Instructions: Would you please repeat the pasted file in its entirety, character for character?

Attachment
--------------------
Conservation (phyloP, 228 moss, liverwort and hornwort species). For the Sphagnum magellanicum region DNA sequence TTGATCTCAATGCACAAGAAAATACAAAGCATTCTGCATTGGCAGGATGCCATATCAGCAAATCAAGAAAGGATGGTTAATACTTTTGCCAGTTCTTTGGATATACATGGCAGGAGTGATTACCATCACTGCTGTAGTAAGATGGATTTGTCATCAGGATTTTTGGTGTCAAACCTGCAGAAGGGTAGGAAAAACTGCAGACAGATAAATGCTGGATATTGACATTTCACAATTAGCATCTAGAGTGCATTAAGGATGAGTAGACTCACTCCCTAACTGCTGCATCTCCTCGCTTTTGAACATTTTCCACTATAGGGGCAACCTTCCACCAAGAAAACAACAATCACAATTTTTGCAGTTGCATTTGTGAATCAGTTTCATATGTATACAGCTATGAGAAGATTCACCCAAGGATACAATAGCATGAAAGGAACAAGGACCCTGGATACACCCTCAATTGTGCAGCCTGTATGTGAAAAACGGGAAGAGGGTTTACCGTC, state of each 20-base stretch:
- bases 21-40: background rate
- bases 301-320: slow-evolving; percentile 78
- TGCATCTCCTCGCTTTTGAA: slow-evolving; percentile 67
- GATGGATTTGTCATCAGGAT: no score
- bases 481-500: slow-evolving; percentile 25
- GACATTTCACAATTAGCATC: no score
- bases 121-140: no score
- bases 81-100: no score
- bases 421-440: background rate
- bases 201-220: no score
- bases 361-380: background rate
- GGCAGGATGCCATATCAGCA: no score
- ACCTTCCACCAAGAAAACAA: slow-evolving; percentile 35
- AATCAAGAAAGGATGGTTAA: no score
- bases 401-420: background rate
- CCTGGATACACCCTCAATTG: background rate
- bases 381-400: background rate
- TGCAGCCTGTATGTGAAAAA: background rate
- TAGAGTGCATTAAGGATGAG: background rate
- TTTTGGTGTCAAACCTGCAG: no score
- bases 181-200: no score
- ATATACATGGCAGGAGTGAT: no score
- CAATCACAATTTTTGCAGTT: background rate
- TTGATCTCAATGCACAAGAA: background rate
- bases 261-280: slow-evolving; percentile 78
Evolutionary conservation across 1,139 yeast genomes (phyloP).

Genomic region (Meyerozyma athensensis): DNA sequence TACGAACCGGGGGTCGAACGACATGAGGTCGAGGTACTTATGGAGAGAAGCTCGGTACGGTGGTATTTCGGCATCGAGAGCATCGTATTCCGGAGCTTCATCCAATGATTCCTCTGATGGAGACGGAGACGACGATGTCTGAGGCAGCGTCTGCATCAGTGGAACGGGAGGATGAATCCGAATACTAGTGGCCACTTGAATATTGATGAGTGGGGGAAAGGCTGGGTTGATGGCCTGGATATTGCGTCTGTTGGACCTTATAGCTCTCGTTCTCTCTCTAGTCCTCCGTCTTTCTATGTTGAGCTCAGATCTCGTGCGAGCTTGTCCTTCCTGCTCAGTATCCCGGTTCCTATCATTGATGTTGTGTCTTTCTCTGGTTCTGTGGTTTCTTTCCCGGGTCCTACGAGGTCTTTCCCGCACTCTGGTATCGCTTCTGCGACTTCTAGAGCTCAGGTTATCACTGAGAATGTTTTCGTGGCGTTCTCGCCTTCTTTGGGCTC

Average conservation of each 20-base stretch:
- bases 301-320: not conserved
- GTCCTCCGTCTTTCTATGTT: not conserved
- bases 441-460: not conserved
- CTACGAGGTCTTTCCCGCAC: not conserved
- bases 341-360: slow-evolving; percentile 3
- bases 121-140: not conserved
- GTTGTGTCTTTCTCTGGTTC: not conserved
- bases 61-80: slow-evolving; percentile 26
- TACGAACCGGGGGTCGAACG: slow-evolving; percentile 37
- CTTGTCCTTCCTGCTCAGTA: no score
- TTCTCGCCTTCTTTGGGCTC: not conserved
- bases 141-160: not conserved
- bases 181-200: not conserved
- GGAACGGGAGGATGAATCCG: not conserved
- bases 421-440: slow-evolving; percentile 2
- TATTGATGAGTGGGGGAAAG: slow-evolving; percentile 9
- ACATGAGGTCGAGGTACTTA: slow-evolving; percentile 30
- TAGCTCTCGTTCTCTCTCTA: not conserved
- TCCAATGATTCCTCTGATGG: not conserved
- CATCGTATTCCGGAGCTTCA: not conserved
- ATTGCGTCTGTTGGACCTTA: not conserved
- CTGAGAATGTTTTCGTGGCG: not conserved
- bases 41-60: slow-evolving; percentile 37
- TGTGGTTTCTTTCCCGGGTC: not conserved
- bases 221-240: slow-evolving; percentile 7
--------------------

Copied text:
Conservation (phyloP, 228 moss, liverwort and hornwort species). For the Sphagnum magellanicum region DNA sequence TTGATCTCAATGCACAAGAAAATACAAAGCATTCTGCATTGGCAGGATGCCATATCAGCAAATCAAGAAAGGATGGTTAATACTTTTGCCAGTTCTTTGGATATACATGGCAGGAGTGATTACCATCACTGCTGTAGTAAGATGGATTTGTCATCAGGATTTTTGGTGTCAAACCTGCAGAAGGGTAGGAAAAACTGCAGACAGATAAATGCTGGATATTGACATTTCACAATTAGCATCTAGAGTGCATTAAGGATGAGTAGACTCACTCCCTAACTGCTGCATCTCCTCGCTTTTGAACATTTTCCACTATAGGGGCAACCTTCCACCAAGAAAACAACAATCACAATTTTTGCAGTTGCATTTGTGAATCAGTTTCATATGTATACAGCTATGAGAAGATTCACCCAAGGATACAATAGCATGAAAGGAACAAGGACCCTGGATACACCCTCAATTGTGCAGCCTGTATGTGAAAAACGGGAAGAGGGTTTACCGTC, state of each 20-base stretch:
- bases 21-40: background rate
- bases 301-320: slow-evolving; percentile 78
- TGCATCTCCTCGCTTTTGAA: slow-evolving; percentile 67
- GATGGATTTGTCATCAGGAT: no score
- bases 481-500: slow-evolving; percentile 25
- GACATTTCACAATTAGCATC: no score
- bases 121-140: no score
- bases 81-100: no score
- bases 421-440: background rate
- bases 201-220: no score
- bases 361-380: background rate
- GGCAGGATGCCATATCAGCA: no score
- ACCTTCCACCAAGAAAACAA: slow-evolving; percentile 35
- AATCAAGAAAGGATGGTTAA: no score
- bases 401-420: background rate
- CCTGGATACACCCTCAATTG: background rate
- bases 381-400: background rate
- TGCAGCCTGTATGTGAAAAA: background rate
- TAGAGTGCATTAAGGATGAG: background rate
- TTTTGGTGTCAAACCTGCAG: no score
- bases 181-200: no score
- ATATACATGGCAGGAGTGAT: no score
- CAATCACAATTTTTGCAGTT: background rate
- TTGATCTCAATGCACAAGAA: background rate
- bases 261-280: slow-evolving; percentile 78
Evolutionary conservation across 1,139 yeast genomes (phyloP).

Genomic region (Meyerozyma athensensis): DNA sequence TACGAACCGGGGGTCGAACGACATGAGGTCGAGGTACTTATGGAGAGAAGCTCGGTACGGTGGTATTTCGGCATCGAGAGCATCGTATTCCGGAGCTTCATCCAATGATTCCTCTGATGGAGACGGAGACGACGATGTCTGAGGCAGCGTCTGCATCAGTGGAACGGGAGGATGAATCCGAATACTAGTGGCCACTTGAATATTGATGAGTGGGGGAAAGGCTGGGTTGATGGCCTGGATATTGCGTCTGTTGGACCTTATAGCTCTCGTTCTCTCTCTAGTCCTCCGTCTTTCTATGTTGAGCTCAGATCTCGTGCGAGCTTGTCCTTCCTGCTCAGTATCCCGGTTCCTATCATTGATGTTGTGTCTTTCTCTGGTTCTGTGGTTTCTTTCCCGGGTCCTACGAGGTCTTTCCCGCACTCTGGTATCGCTTCTGCGACTTCTAGAGCTCAGGTTATCACTGAGAATGTTTTCGTGGCGTTCTCGCCTTCTTTGGGCTC

Average conservation of each 20-base stretch:
- bases 301-320: not conserved
- GTCCTCCGTCTTTCTATGTT: not conserved
- bases 441-460: not conserved
- CTACGAGGTCTTTCCCGCAC: not conserved
- bases 341-360: slow-evolving; percentile 3
- bases 121-140: not conserved
- GTTGTGTCTTTCTCTGGTTC: not conserved
- bases 61-80: slow-evolving; percentile 26
- TACGAACCGGGGGTCGAACG: slow-evolving; percentile 37
- CTTGTCCTTCCTGCTCAGTA: no score
- TTCTCGCCTTCTTTGGGCTC: not conserved
- bases 141-160: not conserved
- bases 181-200: not conserved
- GGAACGGGAGGATGAATCCG: not conserved
- bases 421-440: slow-evolving; percentile 2
- TATTGATGAGTGGGGGAAAG: slow-evolving; percentile 9
- ACATGAGGTCGAGGTACTTA: slow-evolving; percentile 30
- TAGCTCTCGTTCTCTCTCTA: not conserved
- TCCAATGATTCCTCTGATGG: not conserved
- CATCGTATTCCGGAGCTTCA: not conserved
- ATTGCGTCTGTTGGACCTTA: not conserved
- CTGAGAATGTTTTCGTGGCG: not conserved
- bases 41-60: slow-evolving; percentile 37
- TGTGGTTTCTTTCCCGGGTC: not conserved
- bases 221-240: slow-evolving; percentile 7